With the goal of complete and total domination in mind, internet Goliath Google has set its sights on nearly every form of interactive media imaginable. What started as a research project by Sergey Brin and Larry Page in ’96 later became the most widely used search engine in the world, and went on to expand into countless online markets. Let’s face it: Google does, well, everything. From e-mail to social networking, Google will stop at nothing to control each industry that they enter. Funded almost entirely by advertisers, the farther their reach, the more cash in the bank.
Google, however, is not immune to failure (despite what some may like to believe). Beyond the hype surrounding the announcements made at Google I/O 2010, speculation can be drawn as to their future viability. Will Google’s new products change the way we use the internet? Can new features further enhance already proven products and services? Will planned upgrades give subpar services new life? Let’s take a look.
Google TV: Blockbuster or Lackluster?
Today Google unveiled its most ambitious new service at the I/O conference — Google TV. Set to make its debut in fall of this year, Google TV will integrate the Android operating system into set-top cable and satellite boxes, Blu-ray players, and yes… television sets. Partnering with Sony and Logitech to create hardware, Google TV will be completely open source.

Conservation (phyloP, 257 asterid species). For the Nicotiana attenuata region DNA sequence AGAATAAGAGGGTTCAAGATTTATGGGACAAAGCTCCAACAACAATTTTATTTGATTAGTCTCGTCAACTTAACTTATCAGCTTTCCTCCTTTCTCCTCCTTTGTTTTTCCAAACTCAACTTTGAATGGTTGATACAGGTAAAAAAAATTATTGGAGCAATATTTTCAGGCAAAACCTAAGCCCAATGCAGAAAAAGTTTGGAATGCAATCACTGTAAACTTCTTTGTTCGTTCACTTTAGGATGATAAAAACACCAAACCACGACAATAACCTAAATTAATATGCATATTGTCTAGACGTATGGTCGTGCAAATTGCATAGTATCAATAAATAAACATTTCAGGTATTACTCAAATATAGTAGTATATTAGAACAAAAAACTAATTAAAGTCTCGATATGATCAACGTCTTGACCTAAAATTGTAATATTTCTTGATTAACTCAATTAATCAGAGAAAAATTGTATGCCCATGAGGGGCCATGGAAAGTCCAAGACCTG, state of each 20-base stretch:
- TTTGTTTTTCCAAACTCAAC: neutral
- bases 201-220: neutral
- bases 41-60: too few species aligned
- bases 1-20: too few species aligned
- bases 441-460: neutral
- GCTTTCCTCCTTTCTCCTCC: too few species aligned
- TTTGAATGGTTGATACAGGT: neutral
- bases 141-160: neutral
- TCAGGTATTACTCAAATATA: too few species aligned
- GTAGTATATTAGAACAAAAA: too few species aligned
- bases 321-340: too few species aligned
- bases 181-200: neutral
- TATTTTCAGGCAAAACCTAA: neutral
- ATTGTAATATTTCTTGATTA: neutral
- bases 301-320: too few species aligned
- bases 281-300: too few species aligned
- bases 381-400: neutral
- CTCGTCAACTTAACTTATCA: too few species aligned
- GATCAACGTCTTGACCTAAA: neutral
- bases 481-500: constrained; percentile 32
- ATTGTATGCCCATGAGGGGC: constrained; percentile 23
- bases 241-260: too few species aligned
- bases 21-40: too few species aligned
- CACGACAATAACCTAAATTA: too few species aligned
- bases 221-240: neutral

Of all the announcements made at I/O 2010, Google TV has the biggest chance of being either widely used, or completely abandoned. Although Google couldn’t be any more obvious in their attack on Apple TV, their approach is spot on. Instead of attempting to replace cable television with a web-based television service, Google is aiming to make a smooth integration. As an added benefit, Flash support is included — no longer will you be bothered with leaving your couch to play Farmville.
From what we’ve seen so far, Google’s plan of execution is flawless, but it will be hard to judge Google TV until it hits the stores. While it may seem genius now, it also has the potential to be the next WebTV, and we all remember how great that was.
Google Wave: Sink or Swim?
Announced at last year’s I/O conference, Google Wave was all the hype, and with good reason. Wave promised to bring together several aspects of the social internet and combine them in an all inclusive package: social networking, instant messaging, e-mail, etc. Best of all, the application would update in real-time, making online collaborations easier than ever before. If you were lucky enough to get invited to participate in the beta test, however, it’s likely that you were highly disappointed.
Yesterday, it was announced at I/O that Google Wave is now open to anyone who wishes to sign up, ending the closed beta. One of the biggest “problems” Wave had in beta was the fact that people were unable to collaborate and interact with anyone who wasn’t invited to try the service. Perhaps now that it is open to all, Wave will see a resurgence of life and increased usage. My guess, however, is that this won’t be the case. Google has recognized and acknowledged issues with Wave, and has made changes to improve the service, but many issues have yet to be addressed.
In order for Wave to rise in popularity, the interface will have to be cleaned up. Additionally, Google will have to restructure the application to make it more easily navigated. The changes that they have made in this department thus far will still leave the less web-savvy confused and frustrated. Much like Google TV, Wave will have to prove its worth.
Android: Seamless or Hopeless?